Oprah evokes MLK on her way to the White House

By on January 11, 2018

Talk about the power of public speaking!  With one little speech Oprah is now a possible candidate for the highest office in the land.

How did she do it?

How did she do it?

Well, she first built a room and decorated it so that we could look into it.

She started with specificity.  The time: 1964.  The place: a linoleum floor in her mother’s house in Milwaukee.

The situation: watching Anne Bancroft give Sidney Poitier the Oscar at the 36th Academy Awards.

We know Oprah is telling the truth because of the specificity–1964, Bancroft, the 36th Academy Awards.

It’s cinematic. A little girl on a linoleum floor.  Sidney Poitier’s white tie and black skin. The optics are fantastic.

And then her mother coming in the door exhausted from cleaning other people’s houses.

Paint a scene

Oprah has painted a scene–cinematic, specific, concrete, and familiar. We can identify with it. Nothing is abstract.  It’s all American.

I see a black and white TV, a green linoleum floor, a little girl with her legs curled up, alone, waiting for her mother to come home.  

Oprah has transported us to a different–yet oh so familiar–time and place.

She connects herself with Poitier and all the little girls watching the awards ceremony in their living rooms, perhaps on a couch, perhaps curled up on a floor.

She thanks the people who helped her. Good manners are inherently persuasive.

She honors the press, trumping those who trade in alternative facts.

She is proud of the women who have endured abuse, who have told their personal stories–who have become the story.

Broaden the canvas

And then she begins to broaden the canvas, begins to sound like an orator:

They’re the women whose names we’ll never know. They are domestic workers and farm workers. They are working in factories, and they work in restaurants, and they’re in academia and engineering and medicine and science. They’re part of the world of tech and politics and business. They are athletes in the Olympics, and they are soldiers in the military.

No wonder people are saying she should run for president. She reminds me of Hubert Humphrey, and many other presidents, who have enjoyed painting miniature images of different kinds of everyday Americans in their speeches.  She tells the horrible story of Recy Taylor, who, lived too many years in a culture broken by brutally powerful men.

For too long, women have not been heard or believed if they dare speak the truth to the power of those men. But their time is up.

And now I can hear her closing in for the kill, for the ring shout.  Two more times she called,

Their time is up. Their time is up.

This is a powerful rhetorical device. It gives courage to the audience since it is a positive forward-looking statement, implying that the movement will not peter out.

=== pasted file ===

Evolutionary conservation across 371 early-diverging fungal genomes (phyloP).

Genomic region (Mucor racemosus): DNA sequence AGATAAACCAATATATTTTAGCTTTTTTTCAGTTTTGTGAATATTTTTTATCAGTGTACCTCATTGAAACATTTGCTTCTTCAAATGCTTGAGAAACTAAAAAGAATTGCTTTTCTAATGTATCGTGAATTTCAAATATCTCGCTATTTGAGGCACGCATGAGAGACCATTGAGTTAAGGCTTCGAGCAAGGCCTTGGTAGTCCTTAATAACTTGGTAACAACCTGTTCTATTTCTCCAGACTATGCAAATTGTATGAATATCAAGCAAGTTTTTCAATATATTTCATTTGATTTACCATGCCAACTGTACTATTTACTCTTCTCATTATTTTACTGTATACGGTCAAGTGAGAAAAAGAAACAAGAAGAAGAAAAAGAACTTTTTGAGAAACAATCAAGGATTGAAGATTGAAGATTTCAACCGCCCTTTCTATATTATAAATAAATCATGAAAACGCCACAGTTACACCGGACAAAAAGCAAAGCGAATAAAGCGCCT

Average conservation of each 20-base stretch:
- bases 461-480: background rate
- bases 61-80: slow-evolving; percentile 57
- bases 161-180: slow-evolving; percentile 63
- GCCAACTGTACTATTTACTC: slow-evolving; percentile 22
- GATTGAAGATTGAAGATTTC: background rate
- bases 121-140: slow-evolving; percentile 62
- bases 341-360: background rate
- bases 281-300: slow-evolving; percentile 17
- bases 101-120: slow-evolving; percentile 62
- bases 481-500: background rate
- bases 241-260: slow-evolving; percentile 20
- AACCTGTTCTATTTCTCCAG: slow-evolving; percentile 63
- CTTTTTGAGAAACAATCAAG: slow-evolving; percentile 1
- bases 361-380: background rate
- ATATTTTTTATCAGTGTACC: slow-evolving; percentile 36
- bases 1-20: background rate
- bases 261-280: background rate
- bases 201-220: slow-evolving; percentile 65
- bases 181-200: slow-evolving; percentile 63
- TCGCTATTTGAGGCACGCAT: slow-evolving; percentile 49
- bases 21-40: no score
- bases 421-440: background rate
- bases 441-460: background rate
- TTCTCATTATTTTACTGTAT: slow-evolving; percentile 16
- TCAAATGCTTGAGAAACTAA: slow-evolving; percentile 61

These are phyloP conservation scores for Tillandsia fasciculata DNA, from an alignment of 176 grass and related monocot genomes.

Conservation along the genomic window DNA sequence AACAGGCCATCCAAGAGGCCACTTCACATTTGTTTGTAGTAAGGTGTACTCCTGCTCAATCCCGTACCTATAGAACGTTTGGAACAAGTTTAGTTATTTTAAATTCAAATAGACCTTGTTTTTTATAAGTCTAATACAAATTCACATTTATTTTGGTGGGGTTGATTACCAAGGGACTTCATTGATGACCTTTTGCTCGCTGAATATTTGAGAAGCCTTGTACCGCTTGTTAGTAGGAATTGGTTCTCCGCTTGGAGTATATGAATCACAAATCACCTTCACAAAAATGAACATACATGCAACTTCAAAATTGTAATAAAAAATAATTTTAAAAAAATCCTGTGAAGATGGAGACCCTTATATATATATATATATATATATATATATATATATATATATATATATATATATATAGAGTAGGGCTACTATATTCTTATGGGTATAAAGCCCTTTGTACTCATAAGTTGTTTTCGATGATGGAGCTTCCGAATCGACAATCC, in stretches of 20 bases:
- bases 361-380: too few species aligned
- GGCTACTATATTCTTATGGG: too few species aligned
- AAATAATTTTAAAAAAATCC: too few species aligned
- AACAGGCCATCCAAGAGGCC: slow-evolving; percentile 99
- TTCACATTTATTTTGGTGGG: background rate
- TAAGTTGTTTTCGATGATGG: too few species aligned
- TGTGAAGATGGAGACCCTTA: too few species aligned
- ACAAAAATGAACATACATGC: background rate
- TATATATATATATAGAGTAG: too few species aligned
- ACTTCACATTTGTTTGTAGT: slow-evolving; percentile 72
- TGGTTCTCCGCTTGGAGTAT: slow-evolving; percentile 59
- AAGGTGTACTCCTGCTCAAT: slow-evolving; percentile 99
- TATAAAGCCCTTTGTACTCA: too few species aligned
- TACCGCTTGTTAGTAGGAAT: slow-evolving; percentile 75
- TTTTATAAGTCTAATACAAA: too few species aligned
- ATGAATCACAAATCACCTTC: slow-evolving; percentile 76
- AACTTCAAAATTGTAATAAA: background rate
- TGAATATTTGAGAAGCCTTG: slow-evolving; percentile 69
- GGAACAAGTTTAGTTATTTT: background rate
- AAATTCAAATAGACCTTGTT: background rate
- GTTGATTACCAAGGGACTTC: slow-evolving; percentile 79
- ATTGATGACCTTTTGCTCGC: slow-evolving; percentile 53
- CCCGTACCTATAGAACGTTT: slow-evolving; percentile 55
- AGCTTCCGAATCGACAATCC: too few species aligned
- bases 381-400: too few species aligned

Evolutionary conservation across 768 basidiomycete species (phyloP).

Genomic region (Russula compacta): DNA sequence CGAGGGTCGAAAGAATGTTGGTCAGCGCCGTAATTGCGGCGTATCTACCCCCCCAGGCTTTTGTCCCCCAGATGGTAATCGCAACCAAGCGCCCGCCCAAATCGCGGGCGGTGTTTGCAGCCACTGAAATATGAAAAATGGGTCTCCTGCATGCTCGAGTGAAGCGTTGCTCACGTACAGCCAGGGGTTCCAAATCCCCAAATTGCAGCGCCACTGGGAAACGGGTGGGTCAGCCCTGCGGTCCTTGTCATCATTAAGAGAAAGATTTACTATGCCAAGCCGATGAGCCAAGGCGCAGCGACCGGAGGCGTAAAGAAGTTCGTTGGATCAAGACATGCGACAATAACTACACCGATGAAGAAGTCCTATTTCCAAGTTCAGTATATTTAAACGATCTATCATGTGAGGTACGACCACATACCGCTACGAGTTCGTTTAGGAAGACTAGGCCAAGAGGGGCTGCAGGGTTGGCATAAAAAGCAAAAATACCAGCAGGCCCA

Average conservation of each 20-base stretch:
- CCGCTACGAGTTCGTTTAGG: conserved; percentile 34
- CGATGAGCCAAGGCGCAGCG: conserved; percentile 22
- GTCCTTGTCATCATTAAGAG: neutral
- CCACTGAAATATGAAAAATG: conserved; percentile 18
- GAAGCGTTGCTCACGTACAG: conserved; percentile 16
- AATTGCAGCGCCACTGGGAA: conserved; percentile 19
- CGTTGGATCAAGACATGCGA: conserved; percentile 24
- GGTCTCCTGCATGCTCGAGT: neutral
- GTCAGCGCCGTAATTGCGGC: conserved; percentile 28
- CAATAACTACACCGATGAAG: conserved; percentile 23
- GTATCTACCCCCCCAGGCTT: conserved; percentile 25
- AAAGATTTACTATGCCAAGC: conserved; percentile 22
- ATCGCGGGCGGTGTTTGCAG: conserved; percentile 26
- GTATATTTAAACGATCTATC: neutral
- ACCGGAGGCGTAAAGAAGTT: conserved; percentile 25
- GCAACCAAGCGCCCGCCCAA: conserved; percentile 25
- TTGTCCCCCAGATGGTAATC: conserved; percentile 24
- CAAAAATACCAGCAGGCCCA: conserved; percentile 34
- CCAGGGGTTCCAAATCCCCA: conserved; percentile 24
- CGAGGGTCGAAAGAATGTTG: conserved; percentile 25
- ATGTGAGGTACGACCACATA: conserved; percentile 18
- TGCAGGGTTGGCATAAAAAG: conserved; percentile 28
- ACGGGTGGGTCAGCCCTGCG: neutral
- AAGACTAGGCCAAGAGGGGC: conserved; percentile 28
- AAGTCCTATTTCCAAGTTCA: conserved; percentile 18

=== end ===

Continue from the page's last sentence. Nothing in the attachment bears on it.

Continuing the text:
It is a dire warning to those who are in the dog house, and those who just don’t get it.

It allows an audience to discharge its emotions. It becomes a kind of bumper sticker, a slogan.  In fact, that night many sported lapel pins that proclaimed, “Time’s Up.”

Inspiration and storytelling

Suffice it to say, at this point in the speech, we are now in the land of lofty rhetoric– inspiration, storytelling, and preaching.  She even gets into the foul underbelly of our lives…how we behave,

…how we experience shame, how we love and how we rage, how we fail, how we retreat, persevere and how we overcome.

Listen to that last word, overcome. We are in the echo chamber of the powerful, emotionally-charged civil rights movement…feminist movement… gay rights movement.

I have to say that I don’t think I’ve ever heard a man speak about such personal, emotional, messy things in such a forum.  This is a female talking–a “mother” who nurtures not only our bodies but our well-being.  This is a strong woman with a capacity for empathy, one acquainted with the darker side of life , who speaks not only from her heart but from her guts.  

Cadences from history

And then, slowly, I begin to hear the cadences of Martin Luther King, and the imagery of a new day dawning

And when that new day finally dawns, it will be because of a lot of magnificent women, many of whom are right here in this room tonight, and some pretty phenomenal men, fighting hard to make sure that they become the leaders who take us to the time when nobody ever has to say “Me too” again.

Can you hear Dr. King at the close of his dream speech?

When we allow freedom to ring… we will speed up that day…when all God’s children…will join hands and sing, “Free at last, free at last, Great God a-mighty we are free at last.”  

Oprah’s final peroration is not up to Dr. King’s transcendent eloquence, but it is a good facsimile.

And she chose a good speaker to emulate.  To paraphrase a line from T.S. Eliot, “The minor speaker borrows but the great speaker steals.”

Oprah may not be ready for a run at the White House, but she touched a nerve with her sweeping rhetoric, and borrowed wisely from the soaring words of Martin Luther King.

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